3 DECEMBER 1937, Page 19


[To the Editor of THE SPECTATOR.] SIR,—Mr. Colin Clark's attitude is so typical of the well-meaning townsman and the economist who is ignorant of the land and its potentialities that it would be a danger to your readers who have no real knowledge of the country, to let this article pass unchallenged.

It entirely ignores the potentialities of the land and accepts the false standards enforced by modern so-called economic farming in this country. He says that we had to import nearly to million tons of fertiliser and fodder for use in agriculture to be converted into the equivalent number of tons of home produced foodstuffs, arguing throughout the article that, as a whole, agriculture at home is a liability in the defence of this country, and that what we now spend in the so-called subsidy of agriculture would make us safe if it were converted into cruisers. He omits to state that without any imports some seventy years ago for agriculture, we were then able to feed over 25 million people each year, and he, together with nearly everyone, seems to be unaware that the potentialities of home agriculture have never been explored, since only for some thirty years in the last century was agriculture in any way extended to keep pace with the growing population. After that the virgin lands of the new world were exploited and their capital robbed in order that manufacturers in this country should be able to exploit labour at cheap wages with cheap imported food. Before that Great Britain had always produced more than her requirements and was an exporter of agricultural produce to the Continent. Indeed only since the War has the enormous importation of fertiliser and animal foodstuffs been part of our economic policy for agriculture. Mr. Clark omits the possibilities of substituting grass-drying for imported concentrated food. He is apparently ignorant that the pig is a woodland feeder, and wherever there is coppice land containing soft woods, wherever there is bracken to be reclaimed, the pig can be automatically grown on for the butcher with prac- tically no concentrated food. Mr. Clark forgets that the economy of those countries exporting bacon in large quantities to England is based upon feeding from skim milk, which is the by-product of the butter which they likewise send into this country. Were we to supply, as we could quite easily, all of our own butter and cheese at home, we would have the equiva- lent for feeding pigs and chicken of at least a million and a half tons of barley meal. Similarly, where poultry-keeping is part of mixed farming there is no need to consider outside food- stuffs. Moreover, most of the land of England when it was in proper. heart produced without any organic matter at all as goad crops as it does today. But there are other points in our economy which are entirely overlooked ; the very fact t hat the majority of the foodstuffs that are exported to this country are sold at less than the cost of production, if everything such as erosion of land, subsidies, currency manipulation, &c., were taken into consideration. What is happening today is that the fertility of our country and the state of the land is getting steadily worse, because we are not returning to the soil the waste products that we remove from it. If instead of incinerat- ing or dumping into the sea the six-pound weight of refuse which is collected from every city household every day, it were converted into humus, there would be no need of a single pound of artificial manure to be put on the land. If as well as that we were to take a lesson from China, which feeds many times over (and keeps in health) the number of people per acre which our land does, and return our night soil to the land in wine hygienic form or another, we would probably be the most fertile island in the world, and be exporters and not importers of food.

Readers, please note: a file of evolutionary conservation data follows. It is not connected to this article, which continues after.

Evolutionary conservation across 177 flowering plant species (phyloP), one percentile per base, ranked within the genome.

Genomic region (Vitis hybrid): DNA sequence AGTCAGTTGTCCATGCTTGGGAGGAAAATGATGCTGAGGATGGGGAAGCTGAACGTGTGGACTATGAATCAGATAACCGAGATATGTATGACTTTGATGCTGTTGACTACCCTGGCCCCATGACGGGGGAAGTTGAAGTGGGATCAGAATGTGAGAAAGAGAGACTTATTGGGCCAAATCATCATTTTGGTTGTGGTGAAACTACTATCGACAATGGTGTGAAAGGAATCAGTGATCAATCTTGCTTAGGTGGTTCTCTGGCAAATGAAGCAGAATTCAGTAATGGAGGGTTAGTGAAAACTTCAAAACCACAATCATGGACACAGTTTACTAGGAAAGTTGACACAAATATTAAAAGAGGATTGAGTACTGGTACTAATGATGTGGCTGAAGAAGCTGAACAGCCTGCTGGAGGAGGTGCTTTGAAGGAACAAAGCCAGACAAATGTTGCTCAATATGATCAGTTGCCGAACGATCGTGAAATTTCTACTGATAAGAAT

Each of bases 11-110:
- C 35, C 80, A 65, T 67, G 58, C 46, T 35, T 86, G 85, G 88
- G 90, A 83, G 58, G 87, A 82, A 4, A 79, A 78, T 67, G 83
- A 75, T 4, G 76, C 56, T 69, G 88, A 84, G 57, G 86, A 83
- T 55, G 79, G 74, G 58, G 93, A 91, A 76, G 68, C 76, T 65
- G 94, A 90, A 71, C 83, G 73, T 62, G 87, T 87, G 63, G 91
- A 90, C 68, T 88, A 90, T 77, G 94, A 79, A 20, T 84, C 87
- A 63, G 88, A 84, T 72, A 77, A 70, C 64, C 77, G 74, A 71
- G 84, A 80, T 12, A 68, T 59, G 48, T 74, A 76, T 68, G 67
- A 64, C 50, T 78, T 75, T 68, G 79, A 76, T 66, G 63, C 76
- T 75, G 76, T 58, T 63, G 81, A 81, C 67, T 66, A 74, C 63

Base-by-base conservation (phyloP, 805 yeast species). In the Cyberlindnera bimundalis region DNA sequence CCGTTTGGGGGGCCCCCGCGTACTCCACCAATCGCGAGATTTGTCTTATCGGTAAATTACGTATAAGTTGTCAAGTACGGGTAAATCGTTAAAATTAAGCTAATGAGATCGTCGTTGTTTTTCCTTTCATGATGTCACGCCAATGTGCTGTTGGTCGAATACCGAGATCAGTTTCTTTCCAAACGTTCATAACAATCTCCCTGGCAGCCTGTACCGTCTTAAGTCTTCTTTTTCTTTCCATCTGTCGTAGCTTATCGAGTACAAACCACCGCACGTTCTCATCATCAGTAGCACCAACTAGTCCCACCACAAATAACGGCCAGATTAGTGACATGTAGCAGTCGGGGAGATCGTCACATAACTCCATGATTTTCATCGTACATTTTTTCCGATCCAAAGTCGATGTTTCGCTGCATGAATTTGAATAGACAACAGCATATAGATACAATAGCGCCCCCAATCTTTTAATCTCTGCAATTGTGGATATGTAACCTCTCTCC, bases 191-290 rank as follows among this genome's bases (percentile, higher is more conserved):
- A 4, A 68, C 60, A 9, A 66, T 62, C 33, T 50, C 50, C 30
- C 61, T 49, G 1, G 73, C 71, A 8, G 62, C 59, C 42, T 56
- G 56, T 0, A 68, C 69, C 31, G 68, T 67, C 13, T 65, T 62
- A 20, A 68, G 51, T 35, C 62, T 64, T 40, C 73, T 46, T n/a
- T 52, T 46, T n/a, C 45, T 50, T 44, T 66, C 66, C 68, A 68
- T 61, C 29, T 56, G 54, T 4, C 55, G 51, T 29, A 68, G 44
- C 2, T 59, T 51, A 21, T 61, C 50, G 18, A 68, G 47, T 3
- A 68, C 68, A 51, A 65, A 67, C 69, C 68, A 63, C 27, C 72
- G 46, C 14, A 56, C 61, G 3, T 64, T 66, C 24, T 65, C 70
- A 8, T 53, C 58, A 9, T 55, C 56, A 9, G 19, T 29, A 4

There is no space here to challenge Mr. Clark's inexplicable figures about the reserve of meat for slaughtering by indis- criminate encouragement of livestock breeding, but they certainly do not seem to tally with the figures which he has produced of imported meat for the year 1934, nor does he tell us how New Zealand, Argentine, and Denmark in time of war by political and economic relations are going to supply, in the face of an enemy fleet, the foodstuffs which they now dump here in such abundance.—Yours faithfully, Ingestrc, Stafford.